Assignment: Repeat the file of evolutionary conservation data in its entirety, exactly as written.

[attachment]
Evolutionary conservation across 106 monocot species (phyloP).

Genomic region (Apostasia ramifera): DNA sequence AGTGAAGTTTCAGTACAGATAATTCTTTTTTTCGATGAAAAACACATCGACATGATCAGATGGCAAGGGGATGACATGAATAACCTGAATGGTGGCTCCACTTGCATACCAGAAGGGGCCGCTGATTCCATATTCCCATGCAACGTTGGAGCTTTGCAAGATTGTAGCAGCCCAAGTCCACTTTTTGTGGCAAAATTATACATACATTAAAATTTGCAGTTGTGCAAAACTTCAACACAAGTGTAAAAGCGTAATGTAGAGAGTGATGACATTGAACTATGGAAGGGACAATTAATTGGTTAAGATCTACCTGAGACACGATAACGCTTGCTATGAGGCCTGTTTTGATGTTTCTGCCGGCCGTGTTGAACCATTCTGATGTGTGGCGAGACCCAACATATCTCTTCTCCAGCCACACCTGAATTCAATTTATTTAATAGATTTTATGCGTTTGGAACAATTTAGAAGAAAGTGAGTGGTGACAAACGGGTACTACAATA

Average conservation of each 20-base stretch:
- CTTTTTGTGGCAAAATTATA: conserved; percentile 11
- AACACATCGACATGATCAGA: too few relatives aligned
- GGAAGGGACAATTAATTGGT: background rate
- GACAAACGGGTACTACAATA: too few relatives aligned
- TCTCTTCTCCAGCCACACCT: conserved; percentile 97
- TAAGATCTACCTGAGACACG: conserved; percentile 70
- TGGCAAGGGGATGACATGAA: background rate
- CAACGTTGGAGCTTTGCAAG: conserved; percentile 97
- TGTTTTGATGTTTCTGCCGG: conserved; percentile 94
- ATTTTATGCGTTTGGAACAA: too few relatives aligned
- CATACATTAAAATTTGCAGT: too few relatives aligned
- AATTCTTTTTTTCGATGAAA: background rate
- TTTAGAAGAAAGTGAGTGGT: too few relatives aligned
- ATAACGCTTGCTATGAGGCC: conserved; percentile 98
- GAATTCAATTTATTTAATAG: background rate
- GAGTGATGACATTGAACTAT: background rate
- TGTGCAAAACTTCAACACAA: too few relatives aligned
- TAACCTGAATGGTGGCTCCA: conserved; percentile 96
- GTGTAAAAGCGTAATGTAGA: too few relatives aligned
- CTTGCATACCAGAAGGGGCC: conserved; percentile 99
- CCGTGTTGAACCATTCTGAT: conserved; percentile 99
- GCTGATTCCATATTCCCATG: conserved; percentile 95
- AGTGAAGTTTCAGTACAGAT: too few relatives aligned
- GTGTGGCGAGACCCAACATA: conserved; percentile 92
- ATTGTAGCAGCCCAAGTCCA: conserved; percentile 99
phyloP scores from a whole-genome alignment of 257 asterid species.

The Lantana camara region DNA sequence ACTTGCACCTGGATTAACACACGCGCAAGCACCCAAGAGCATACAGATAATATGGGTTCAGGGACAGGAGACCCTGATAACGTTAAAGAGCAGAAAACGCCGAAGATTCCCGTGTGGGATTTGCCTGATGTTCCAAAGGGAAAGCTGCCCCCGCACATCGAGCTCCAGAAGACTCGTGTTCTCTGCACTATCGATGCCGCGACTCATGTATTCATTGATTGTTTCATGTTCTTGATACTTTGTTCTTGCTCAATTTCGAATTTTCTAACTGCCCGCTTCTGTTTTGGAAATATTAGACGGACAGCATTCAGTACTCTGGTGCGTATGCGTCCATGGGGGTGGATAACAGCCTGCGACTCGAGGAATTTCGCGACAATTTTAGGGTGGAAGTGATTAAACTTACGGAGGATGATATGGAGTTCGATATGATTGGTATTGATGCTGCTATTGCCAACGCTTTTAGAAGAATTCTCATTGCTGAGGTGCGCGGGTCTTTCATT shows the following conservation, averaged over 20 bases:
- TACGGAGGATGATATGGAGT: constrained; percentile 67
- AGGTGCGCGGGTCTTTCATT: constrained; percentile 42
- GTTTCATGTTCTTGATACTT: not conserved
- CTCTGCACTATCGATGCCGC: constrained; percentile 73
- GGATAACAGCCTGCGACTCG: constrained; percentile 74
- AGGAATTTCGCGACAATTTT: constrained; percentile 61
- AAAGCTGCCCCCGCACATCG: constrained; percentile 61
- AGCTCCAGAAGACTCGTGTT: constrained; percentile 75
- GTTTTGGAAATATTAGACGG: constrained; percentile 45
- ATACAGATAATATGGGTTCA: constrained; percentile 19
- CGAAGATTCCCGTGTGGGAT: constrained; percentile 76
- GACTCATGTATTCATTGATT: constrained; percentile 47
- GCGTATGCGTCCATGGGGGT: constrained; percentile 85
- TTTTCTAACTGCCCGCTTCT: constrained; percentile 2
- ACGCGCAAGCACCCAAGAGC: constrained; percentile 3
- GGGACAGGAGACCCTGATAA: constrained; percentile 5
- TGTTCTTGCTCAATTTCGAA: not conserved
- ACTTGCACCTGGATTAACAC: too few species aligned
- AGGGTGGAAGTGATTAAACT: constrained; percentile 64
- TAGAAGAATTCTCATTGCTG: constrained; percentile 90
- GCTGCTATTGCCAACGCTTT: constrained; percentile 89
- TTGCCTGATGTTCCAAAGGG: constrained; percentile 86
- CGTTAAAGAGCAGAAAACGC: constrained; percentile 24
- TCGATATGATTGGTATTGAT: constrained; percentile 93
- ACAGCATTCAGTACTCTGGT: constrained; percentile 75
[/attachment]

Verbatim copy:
Evolutionary conservation across 106 monocot species (phyloP).

Genomic region (Apostasia ramifera): DNA sequence AGTGAAGTTTCAGTACAGATAATTCTTTTTTTCGATGAAAAACACATCGACATGATCAGATGGCAAGGGGATGACATGAATAACCTGAATGGTGGCTCCACTTGCATACCAGAAGGGGCCGCTGATTCCATATTCCCATGCAACGTTGGAGCTTTGCAAGATTGTAGCAGCCCAAGTCCACTTTTTGTGGCAAAATTATACATACATTAAAATTTGCAGTTGTGCAAAACTTCAACACAAGTGTAAAAGCGTAATGTAGAGAGTGATGACATTGAACTATGGAAGGGACAATTAATTGGTTAAGATCTACCTGAGACACGATAACGCTTGCTATGAGGCCTGTTTTGATGTTTCTGCCGGCCGTGTTGAACCATTCTGATGTGTGGCGAGACCCAACATATCTCTTCTCCAGCCACACCTGAATTCAATTTATTTAATAGATTTTATGCGTTTGGAACAATTTAGAAGAAAGTGAGTGGTGACAAACGGGTACTACAATA

Average conservation of each 20-base stretch:
- CTTTTTGTGGCAAAATTATA: conserved; percentile 11
- AACACATCGACATGATCAGA: too few relatives aligned
- GGAAGGGACAATTAATTGGT: background rate
- GACAAACGGGTACTACAATA: too few relatives aligned
- TCTCTTCTCCAGCCACACCT: conserved; percentile 97
- TAAGATCTACCTGAGACACG: conserved; percentile 70
- TGGCAAGGGGATGACATGAA: background rate
- CAACGTTGGAGCTTTGCAAG: conserved; percentile 97
- TGTTTTGATGTTTCTGCCGG: conserved; percentile 94
- ATTTTATGCGTTTGGAACAA: too few relatives aligned
- CATACATTAAAATTTGCAGT: too few relatives aligned
- AATTCTTTTTTTCGATGAAA: background rate
- TTTAGAAGAAAGTGAGTGGT: too few relatives aligned
- ATAACGCTTGCTATGAGGCC: conserved; percentile 98
- GAATTCAATTTATTTAATAG: background rate
- GAGTGATGACATTGAACTAT: background rate
- TGTGCAAAACTTCAACACAA: too few relatives aligned
- TAACCTGAATGGTGGCTCCA: conserved; percentile 96
- GTGTAAAAGCGTAATGTAGA: too few relatives aligned
- CTTGCATACCAGAAGGGGCC: conserved; percentile 99
- CCGTGTTGAACCATTCTGAT: conserved; percentile 99
- GCTGATTCCATATTCCCATG: conserved; percentile 95
- AGTGAAGTTTCAGTACAGAT: too few relatives aligned
- GTGTGGCGAGACCCAACATA: conserved; percentile 92
- ATTGTAGCAGCCCAAGTCCA: conserved; percentile 99
phyloP scores from a whole-genome alignment of 257 asterid species.

The Lantana camara region DNA sequence ACTTGCACCTGGATTAACACACGCGCAAGCACCCAAGAGCATACAGATAATATGGGTTCAGGGACAGGAGACCCTGATAACGTTAAAGAGCAGAAAACGCCGAAGATTCCCGTGTGGGATTTGCCTGATGTTCCAAAGGGAAAGCTGCCCCCGCACATCGAGCTCCAGAAGACTCGTGTTCTCTGCACTATCGATGCCGCGACTCATGTATTCATTGATTGTTTCATGTTCTTGATACTTTGTTCTTGCTCAATTTCGAATTTTCTAACTGCCCGCTTCTGTTTTGGAAATATTAGACGGACAGCATTCAGTACTCTGGTGCGTATGCGTCCATGGGGGTGGATAACAGCCTGCGACTCGAGGAATTTCGCGACAATTTTAGGGTGGAAGTGATTAAACTTACGGAGGATGATATGGAGTTCGATATGATTGGTATTGATGCTGCTATTGCCAACGCTTTTAGAAGAATTCTCATTGCTGAGGTGCGCGGGTCTTTCATT shows the following conservation, averaged over 20 bases:
- TACGGAGGATGATATGGAGT: constrained; percentile 67
- AGGTGCGCGGGTCTTTCATT: constrained; percentile 42
- GTTTCATGTTCTTGATACTT: not conserved
- CTCTGCACTATCGATGCCGC: constrained; percentile 73
- GGATAACAGCCTGCGACTCG: constrained; percentile 74
- AGGAATTTCGCGACAATTTT: constrained; percentile 61
- AAAGCTGCCCCCGCACATCG: constrained; percentile 61
- AGCTCCAGAAGACTCGTGTT: constrained; percentile 75
- GTTTTGGAAATATTAGACGG: constrained; percentile 45
- ATACAGATAATATGGGTTCA: constrained; percentile 19
- CGAAGATTCCCGTGTGGGAT: constrained; percentile 76
- GACTCATGTATTCATTGATT: constrained; percentile 47
- GCGTATGCGTCCATGGGGGT: constrained; percentile 85
- TTTTCTAACTGCCCGCTTCT: constrained; percentile 2
- ACGCGCAAGCACCCAAGAGC: constrained; percentile 3
- GGGACAGGAGACCCTGATAA: constrained; percentile 5
- TGTTCTTGCTCAATTTCGAA: not conserved
- ACTTGCACCTGGATTAACAC: too few species aligned
- AGGGTGGAAGTGATTAAACT: constrained; percentile 64
- TAGAAGAATTCTCATTGCTG: constrained; percentile 90
- GCTGCTATTGCCAACGCTTT: constrained; percentile 89
- TTGCCTGATGTTCCAAAGGG: constrained; percentile 86
- CGTTAAAGAGCAGAAAACGC: constrained; percentile 24
- TCGATATGATTGGTATTGAT: constrained; percentile 93
- ACAGCATTCAGTACTCTGGT: constrained; percentile 75